Is this a make or break year for Eli Manning? 

ADVERTISEMENT


Eli Manning has had a good career. Since his rookie season in 2004, he’s led the New York Giants to three division titles, six playoff berths, and two Super Bowls—both victories over the New England Patriots. He was also the MVP in both of those Super Bowls.

Some would say that’s enough to make him a first ballot Hall of Famer once he finishes playing. How soon that ends up being may depend on how this next season plays out for him.

He’ll be 37-years old. That makes him ancient by unofficial NFL standards, but that doesn’t mean he can’t play.  It just means most teams don’t want to give you a chance. They figure you’re too likely to suffer some sort of injury or lose your game due to age.

Last season was not a good one for the Giants. For a brief moment, then-head coach Ben McAdoo toyed with the idea that his quarterback could be part of the problem. So he benched him. It was an unpopular decision that made it easier for the front office to fire McAdoo in-season. Eli regained the starter’s role and played well down the stretch. But that didn’t stop the vultures from circling once the season ended.

Getting the stamp of approval from the new head coach, Pat Shurmur, slowed rumors of Eli’s imminent demise down. But they didn’t stop because many assumed the Giants would take advantage of having the No. 2 selection in the draft and take a quarterback.

Instead, they took a much-needed running back in Saquon Barkley. In the process, the sent a very clear message to their quarterback and the rest of the NFL.

The Giants intended to go all-in on Eli Manning this season.  Which at his age means one thing—this is a make or break season for Eli. If he doesn’t make something— or anything – happen this season, no one is going to blame the Giants if they cut him loose.

In recent years, there have been plenty of excuses for the team’s lack of success (one playoff berth since 2011). The Giants have had a litany of issues– a weak defense, a terrible offensive line, ace receivers getting injured, and no running game to name a few.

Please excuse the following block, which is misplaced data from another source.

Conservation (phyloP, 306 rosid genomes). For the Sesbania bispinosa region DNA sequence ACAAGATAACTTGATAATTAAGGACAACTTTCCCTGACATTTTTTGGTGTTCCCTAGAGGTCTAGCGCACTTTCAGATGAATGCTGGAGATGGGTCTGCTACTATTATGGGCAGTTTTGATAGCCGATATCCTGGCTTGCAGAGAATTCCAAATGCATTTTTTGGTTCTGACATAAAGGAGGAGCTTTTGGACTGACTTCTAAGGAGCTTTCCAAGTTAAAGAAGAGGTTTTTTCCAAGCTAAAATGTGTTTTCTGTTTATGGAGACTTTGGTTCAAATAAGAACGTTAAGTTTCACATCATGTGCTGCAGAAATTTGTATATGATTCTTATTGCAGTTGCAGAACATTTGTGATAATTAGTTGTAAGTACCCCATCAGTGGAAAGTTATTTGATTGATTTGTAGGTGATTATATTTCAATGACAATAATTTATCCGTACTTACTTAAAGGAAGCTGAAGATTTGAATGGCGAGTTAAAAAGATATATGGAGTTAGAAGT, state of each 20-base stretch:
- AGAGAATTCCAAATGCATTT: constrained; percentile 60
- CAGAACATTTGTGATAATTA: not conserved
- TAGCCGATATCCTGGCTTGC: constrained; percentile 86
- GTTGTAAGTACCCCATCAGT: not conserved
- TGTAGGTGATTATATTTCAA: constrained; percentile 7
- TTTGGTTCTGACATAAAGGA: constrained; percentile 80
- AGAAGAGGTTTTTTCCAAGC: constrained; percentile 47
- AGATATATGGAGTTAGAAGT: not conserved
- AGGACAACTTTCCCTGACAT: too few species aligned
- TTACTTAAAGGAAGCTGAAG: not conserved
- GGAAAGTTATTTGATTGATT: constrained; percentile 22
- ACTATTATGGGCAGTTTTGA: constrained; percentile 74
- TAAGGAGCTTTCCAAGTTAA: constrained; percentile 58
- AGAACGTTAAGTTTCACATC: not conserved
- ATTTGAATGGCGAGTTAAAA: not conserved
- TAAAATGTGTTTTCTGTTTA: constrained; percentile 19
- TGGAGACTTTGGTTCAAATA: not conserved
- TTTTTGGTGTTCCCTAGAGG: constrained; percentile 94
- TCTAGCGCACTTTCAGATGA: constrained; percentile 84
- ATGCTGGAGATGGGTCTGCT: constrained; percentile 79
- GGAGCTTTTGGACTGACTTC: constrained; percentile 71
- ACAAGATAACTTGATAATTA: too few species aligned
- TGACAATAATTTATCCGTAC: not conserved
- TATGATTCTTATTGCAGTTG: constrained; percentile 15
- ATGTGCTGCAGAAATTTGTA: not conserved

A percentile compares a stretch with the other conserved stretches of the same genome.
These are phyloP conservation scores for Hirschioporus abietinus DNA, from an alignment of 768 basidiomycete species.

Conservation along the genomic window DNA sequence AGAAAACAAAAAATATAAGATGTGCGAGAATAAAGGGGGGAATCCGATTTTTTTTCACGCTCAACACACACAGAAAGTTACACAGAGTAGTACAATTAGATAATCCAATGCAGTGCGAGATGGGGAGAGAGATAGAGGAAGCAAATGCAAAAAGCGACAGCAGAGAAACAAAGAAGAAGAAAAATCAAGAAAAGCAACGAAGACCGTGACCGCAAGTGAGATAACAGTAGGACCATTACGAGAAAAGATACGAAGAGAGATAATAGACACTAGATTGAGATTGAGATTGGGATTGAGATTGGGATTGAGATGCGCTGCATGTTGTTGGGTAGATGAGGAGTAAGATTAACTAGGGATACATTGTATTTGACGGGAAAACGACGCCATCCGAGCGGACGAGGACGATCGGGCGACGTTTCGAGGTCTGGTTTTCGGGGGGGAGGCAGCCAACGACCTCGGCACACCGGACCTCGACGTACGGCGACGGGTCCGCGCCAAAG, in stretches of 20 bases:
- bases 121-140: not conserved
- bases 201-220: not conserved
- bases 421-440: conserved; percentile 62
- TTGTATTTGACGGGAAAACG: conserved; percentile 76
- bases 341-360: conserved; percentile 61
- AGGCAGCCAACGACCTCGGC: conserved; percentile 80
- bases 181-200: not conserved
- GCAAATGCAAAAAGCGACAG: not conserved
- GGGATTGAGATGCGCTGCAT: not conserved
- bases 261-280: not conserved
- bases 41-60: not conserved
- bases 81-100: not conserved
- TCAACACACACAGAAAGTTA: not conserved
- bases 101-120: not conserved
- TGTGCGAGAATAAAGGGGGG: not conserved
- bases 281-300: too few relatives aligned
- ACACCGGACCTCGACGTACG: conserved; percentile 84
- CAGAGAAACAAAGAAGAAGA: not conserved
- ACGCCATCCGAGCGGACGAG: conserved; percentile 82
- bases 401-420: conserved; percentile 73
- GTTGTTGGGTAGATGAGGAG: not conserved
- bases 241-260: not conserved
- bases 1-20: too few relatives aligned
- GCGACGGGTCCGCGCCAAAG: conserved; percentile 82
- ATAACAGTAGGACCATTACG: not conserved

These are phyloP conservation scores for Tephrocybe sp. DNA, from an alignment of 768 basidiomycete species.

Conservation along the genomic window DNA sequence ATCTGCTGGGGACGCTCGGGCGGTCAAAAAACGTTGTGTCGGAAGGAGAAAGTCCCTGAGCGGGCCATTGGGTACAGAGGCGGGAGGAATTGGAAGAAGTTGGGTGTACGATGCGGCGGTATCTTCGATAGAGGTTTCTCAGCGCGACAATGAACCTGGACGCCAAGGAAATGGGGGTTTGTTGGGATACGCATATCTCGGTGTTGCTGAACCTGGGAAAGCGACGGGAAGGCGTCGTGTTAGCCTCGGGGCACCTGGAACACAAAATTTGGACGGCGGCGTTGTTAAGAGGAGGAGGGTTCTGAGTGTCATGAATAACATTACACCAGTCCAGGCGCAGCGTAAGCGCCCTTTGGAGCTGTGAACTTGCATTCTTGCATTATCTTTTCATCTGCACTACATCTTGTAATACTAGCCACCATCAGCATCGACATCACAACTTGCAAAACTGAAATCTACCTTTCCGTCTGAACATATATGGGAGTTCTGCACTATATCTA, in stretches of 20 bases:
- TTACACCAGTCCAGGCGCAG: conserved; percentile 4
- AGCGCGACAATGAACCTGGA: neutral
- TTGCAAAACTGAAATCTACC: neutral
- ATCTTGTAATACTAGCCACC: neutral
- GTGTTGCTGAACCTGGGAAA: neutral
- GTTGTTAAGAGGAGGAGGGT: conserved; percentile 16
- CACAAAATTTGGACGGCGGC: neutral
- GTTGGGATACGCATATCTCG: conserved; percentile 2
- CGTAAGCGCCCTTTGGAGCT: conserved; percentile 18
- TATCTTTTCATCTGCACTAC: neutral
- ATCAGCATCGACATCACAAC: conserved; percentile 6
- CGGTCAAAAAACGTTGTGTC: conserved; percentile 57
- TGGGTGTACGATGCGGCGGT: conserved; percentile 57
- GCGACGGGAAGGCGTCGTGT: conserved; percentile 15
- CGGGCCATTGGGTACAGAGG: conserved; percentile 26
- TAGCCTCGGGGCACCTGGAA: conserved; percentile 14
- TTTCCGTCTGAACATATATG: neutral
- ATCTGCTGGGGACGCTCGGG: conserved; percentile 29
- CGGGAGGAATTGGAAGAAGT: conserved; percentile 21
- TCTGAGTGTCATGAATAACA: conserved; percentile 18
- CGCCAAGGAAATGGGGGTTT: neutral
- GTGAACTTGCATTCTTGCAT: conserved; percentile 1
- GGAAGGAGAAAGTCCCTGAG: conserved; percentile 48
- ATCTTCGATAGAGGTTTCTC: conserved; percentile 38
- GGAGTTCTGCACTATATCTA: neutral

They bulked up the defense a couple years ago but didn’t take care of the team’s other problem areas until this past offseason. Assuming he lives up to expectations, Barkley is going to give the Giants offense a significant boost. They added three players to the offensive line including one they stole from the New England Patriots, Nate Solder.

Elvin Engram and Sterling Shephard stepped up last season when Odell Beckham Jr. was injured and both played well. But getting Beckham back will take last season’s mediocre passing game and turn it into a pretty decent one this season (at least).

Heading into the 2018 season, Eli is going to have better protection than he’s had in years. Between Barkley and Jonathan Stewart, the running game should have a lot of punch to it this season. With one of the best wide receivers in the game to work with and a decent supporting cast, he’ll have plenty of options in the passing game.

In short, if he doesn’t play well this season, he’ll have no excuse.

He can’t blame the lack of a running game allowing defenses to focus on stopping the pass. The offensive line will at least be an improvement over what he’s had, if not much, much better. With OBJ back, the passing game should become one of the better ones in the NFL.

If he can’t win games with that team behind him, he can’t win games.

Teams will stick with an older quarterback if he’s healthy and playing well. Tom Brady (40), Drew Brees (39), and Philip Rivers (36) are proof of that. Eli didn’t have a good season last year. A second mediocre year by Manning could be all the justification the front office needs to turn the page on the Manning Era.

It’s up to him to decide how his career is going to end.